After a week of whirlwind travel throughout the Middle East, President Bush returns to the U.S. today hoping that his trip has secured the support of Persian Gulf states in America's drive to counter Iran's regional ambitions. But while Mr. Bush worked to draft Saudi Arabia and the United Arab Emirates into a reinvigorated containment strategy for Iran, and while U.S. and Iranian warships played chicken in the Strait of Hormuz, another conflict between Washington and Tehran was quietly unfolding in Lebanon.
There, a stalemate between the pro-Western government of Fouad Siniora and the Hezbollah-led, Iran- and Syria-backed opposition threatens to throw the country into turmoil. Yesterday's deadly explosion targeting a U.S. Embassy vehicle in Beirut was just the latest reminder of how volatile the situation there is.
The implications for the U.S. of the political power play in Lebanon are huge. Hezbollah's push to undermine Lebanon's U.S.-supported government has the group's Iranian and Syrian backers poised to expand their influence westward and to turn Lebanon into another major regional battlefield in the cold war between Washington and the Tehran/Damascus axis. Unfortunately, there may be little that Mr. Bush can do to stabilize Lebanon. He is determined not to negotiate, and dialogue with the likes of Syrian President Bashar Assad is not without risks. Sustained diplomatic isolation coordinated by the U.S. and France may stand the best chance of preventing Syria from meddling further in Lebanese affairs.
As things stand, it does not appear that any resolution to the crisis is on the horizon. After the departure from power in late November of Lebanese President Emile Lahoud, the Hezbollah-led opposition, known as the March 8 Alliance, has consistently blocked the election of his successor, demanding a veto-yielding vote in parliament before it agrees to allow a president to be selected. Realizing that granting the opposition this veto power would give Syria and Iran a greater voice in the decisions of the Lebanese government, the pro-Western majority in power has refused to relent. Thus, Lebanon remains without a president and is left in an unstable and dangerous vacuum.
As a result, Lebanon - hailed by the Bush administration as a model democracy in the Middle East after popular protests in 2005 forced out Syrian troops and allowed for parliamentary elections free of foreign interference - stands at risk of political meltdown. Its slide into chaos would be a major blow to the U.S. push to democratize the region.
On the other hand, Iran and Syria stand to gain by shaking up the pro-Western ruling coalition in Lebanon. By giving Hezbollah a greater say in Lebanese government decision-making, Iran would win a powerful partner in furthering Shiite interests in the Arab world and a guaranteed base from which to launch possible further attacks on Israel.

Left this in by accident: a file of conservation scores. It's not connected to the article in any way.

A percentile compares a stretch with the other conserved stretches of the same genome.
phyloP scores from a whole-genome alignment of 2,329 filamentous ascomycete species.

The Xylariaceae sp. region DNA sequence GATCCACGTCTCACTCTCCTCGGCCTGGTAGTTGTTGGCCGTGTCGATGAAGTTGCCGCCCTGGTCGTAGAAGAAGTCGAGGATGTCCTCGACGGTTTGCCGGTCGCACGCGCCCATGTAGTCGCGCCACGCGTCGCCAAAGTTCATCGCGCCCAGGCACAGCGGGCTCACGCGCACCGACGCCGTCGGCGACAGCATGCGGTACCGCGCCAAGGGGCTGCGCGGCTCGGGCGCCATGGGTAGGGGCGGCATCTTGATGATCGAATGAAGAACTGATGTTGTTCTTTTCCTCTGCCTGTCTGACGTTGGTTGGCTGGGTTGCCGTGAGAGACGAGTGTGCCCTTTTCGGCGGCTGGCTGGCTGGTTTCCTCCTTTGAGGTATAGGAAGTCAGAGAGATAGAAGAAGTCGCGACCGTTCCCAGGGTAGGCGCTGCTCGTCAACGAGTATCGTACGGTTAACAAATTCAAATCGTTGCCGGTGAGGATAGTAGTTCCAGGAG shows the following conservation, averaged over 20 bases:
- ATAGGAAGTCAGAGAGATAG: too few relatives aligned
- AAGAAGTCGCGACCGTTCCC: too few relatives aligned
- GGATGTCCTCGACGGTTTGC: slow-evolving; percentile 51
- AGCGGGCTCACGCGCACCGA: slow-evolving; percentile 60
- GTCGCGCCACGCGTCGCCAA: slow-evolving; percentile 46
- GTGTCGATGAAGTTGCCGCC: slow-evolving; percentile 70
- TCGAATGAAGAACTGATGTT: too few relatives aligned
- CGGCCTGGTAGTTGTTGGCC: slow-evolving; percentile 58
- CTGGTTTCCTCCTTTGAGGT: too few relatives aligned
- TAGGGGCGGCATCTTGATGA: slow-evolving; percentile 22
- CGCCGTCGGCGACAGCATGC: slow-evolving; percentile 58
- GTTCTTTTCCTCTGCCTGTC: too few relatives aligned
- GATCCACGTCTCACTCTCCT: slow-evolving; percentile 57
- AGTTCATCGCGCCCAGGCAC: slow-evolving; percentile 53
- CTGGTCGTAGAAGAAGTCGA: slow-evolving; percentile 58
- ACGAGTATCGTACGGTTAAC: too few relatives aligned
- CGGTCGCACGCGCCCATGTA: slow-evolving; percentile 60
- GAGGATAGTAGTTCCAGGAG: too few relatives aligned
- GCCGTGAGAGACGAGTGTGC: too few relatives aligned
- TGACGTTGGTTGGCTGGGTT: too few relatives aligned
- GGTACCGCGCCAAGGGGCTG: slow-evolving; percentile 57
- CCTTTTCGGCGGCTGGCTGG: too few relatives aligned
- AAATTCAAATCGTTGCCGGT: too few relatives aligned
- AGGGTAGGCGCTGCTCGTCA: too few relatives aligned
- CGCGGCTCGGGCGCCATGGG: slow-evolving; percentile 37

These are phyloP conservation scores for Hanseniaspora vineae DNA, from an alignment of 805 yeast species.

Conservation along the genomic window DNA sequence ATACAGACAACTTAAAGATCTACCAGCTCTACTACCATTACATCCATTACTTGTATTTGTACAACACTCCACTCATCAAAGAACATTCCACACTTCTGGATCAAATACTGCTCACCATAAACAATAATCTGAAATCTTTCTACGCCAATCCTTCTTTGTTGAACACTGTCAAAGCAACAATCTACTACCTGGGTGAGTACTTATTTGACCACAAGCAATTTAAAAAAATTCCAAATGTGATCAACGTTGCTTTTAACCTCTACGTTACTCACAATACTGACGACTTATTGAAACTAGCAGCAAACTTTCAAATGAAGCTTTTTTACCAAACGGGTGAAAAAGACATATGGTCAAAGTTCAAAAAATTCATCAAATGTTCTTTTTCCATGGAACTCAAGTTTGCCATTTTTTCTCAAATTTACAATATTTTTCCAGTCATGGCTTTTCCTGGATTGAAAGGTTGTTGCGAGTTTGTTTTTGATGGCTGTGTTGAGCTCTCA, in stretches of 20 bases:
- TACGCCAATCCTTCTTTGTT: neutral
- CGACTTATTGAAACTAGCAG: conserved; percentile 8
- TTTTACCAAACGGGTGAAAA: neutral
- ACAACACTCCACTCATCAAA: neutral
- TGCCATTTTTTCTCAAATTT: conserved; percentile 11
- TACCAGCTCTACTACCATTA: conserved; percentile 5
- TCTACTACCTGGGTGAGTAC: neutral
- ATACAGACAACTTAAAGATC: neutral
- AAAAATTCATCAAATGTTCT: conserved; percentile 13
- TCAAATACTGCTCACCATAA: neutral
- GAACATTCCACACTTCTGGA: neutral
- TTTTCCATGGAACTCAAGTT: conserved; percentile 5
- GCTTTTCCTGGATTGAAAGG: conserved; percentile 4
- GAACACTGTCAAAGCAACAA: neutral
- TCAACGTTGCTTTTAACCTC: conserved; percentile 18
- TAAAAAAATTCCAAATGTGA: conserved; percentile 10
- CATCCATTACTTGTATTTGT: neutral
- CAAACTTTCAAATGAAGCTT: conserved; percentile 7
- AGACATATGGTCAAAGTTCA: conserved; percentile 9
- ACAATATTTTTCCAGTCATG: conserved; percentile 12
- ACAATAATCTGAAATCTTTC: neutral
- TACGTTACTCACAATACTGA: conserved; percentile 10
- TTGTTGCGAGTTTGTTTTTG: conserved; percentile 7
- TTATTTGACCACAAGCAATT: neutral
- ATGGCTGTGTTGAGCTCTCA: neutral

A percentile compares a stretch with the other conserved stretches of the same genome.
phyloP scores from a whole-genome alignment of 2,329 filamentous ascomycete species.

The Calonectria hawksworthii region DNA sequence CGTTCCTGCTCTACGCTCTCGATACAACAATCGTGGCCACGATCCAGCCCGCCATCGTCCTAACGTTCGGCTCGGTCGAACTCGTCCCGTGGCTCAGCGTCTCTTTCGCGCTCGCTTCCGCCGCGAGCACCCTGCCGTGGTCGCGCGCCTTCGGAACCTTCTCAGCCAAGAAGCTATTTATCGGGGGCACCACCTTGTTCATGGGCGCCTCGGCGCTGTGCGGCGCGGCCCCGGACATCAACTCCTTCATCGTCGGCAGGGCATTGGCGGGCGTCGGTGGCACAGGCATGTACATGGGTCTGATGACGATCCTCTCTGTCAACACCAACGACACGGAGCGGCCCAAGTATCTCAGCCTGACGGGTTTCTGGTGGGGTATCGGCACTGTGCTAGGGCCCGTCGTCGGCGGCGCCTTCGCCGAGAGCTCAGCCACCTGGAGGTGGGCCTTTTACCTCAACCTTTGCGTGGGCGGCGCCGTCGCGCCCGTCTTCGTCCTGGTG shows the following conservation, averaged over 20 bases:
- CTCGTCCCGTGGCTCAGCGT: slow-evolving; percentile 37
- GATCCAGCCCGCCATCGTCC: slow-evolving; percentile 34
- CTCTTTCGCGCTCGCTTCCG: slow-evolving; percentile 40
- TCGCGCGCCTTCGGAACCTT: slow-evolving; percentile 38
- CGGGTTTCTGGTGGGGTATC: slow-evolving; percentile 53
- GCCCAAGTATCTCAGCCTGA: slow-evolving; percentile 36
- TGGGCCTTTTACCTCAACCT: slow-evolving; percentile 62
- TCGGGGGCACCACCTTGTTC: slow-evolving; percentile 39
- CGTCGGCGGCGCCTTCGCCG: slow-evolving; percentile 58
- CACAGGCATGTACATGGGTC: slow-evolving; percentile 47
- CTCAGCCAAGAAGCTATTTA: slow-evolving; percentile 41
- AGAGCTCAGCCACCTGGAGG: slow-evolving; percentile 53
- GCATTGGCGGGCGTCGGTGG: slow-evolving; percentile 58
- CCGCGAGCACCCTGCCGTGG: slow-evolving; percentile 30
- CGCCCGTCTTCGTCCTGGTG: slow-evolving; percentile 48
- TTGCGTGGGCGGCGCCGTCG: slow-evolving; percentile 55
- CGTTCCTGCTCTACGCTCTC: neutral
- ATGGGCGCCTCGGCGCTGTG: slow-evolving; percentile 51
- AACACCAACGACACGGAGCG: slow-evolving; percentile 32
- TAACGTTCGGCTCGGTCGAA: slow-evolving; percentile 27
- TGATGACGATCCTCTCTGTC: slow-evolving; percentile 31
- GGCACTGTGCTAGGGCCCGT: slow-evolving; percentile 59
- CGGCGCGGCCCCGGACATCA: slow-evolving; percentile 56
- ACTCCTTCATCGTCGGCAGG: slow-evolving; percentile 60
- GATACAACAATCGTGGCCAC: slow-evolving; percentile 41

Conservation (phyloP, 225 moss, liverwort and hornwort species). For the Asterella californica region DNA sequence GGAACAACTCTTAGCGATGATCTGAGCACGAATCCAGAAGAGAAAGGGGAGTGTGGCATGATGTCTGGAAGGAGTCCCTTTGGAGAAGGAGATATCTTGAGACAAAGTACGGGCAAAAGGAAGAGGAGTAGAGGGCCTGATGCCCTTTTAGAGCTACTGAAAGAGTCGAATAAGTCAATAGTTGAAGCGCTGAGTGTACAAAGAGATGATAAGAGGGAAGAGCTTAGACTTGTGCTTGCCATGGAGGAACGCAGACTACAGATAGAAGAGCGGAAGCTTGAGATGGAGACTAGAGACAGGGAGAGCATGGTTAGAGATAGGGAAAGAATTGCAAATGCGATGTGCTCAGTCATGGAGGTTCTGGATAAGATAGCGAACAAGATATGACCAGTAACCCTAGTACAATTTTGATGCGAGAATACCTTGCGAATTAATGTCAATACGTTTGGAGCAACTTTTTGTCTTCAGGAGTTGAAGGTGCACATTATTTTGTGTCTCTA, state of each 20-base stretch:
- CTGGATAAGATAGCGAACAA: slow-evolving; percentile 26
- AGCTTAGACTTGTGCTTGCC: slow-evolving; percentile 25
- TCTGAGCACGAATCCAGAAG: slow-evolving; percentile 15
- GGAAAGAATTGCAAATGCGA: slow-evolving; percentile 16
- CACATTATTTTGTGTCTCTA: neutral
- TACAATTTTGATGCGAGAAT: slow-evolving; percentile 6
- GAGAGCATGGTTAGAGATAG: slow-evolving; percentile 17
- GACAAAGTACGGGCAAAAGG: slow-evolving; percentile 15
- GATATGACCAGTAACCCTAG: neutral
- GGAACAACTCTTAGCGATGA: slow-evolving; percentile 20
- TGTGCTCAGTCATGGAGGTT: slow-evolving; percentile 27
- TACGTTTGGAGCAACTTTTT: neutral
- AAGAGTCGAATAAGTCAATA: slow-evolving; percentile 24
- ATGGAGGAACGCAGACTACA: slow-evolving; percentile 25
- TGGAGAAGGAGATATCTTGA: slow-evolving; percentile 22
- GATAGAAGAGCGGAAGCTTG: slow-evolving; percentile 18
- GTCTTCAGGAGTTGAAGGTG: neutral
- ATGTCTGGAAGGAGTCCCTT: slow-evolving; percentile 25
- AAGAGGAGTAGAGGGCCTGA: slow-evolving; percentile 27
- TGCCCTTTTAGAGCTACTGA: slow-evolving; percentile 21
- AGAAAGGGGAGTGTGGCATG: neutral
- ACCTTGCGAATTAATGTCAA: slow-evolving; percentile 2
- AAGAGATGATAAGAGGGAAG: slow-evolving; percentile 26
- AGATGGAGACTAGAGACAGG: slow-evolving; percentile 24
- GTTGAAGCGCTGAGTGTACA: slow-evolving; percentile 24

As for Syria, many speculate that with veto power, the March 8 Alliance would work to block the U.N. investigation into Syria's alleged role in the 2005 assassination of former Lebanese prime minister and staunch Syria critic Rafik Hariri. Worse, some worry that emboldening the pro-Damascus voice in the Lebanese government could be the prelude to Syrian attempts to return to its erstwhile protectorate.
With no resolution in sight, some fear that tension between the two factions could break out into civil strife. Although it is unlikely that either side will seek all-out confrontation, it is always possible that an outbreak of violence on the street could erupt into widespread conflict in a country divided firmly along political and sectarian lines - and where memories of the bloody 1975-1990 civil war are fresh.
Continued pressure thus needs to be applied to the regional powers to encourage a peaceful resolution to the crisis and to prevent a takeover by forces hostile to Lebanon's sovereignty. Both the U.S. and France have rightly chosen to pursue a policy of diplomatic isolation with Damascus until progress is made toward a resolution. While engagement with Syria may be crucial for long-term plans for peace in the region, any dialogue with Damascus must not sacrifice Lebanon up to the regional powers eager to gain a stronger foothold in the small Arab country.
The return of Arab League chief Amr Moussa to Beirut may provide the best hope for fruitful dialogue between the two sides through a renewal of the league's Lebanon initiative. But Lebanon may remain without a president for a long time to come. Given the implications for peace and stability in the region, this is not the news Mr. Bush hoped to bring home from the Middle East.
James Martin is a writer based in England and the Middle East and a Paul Mellon fellow at Cambridge University. His e-mail is email@example.com.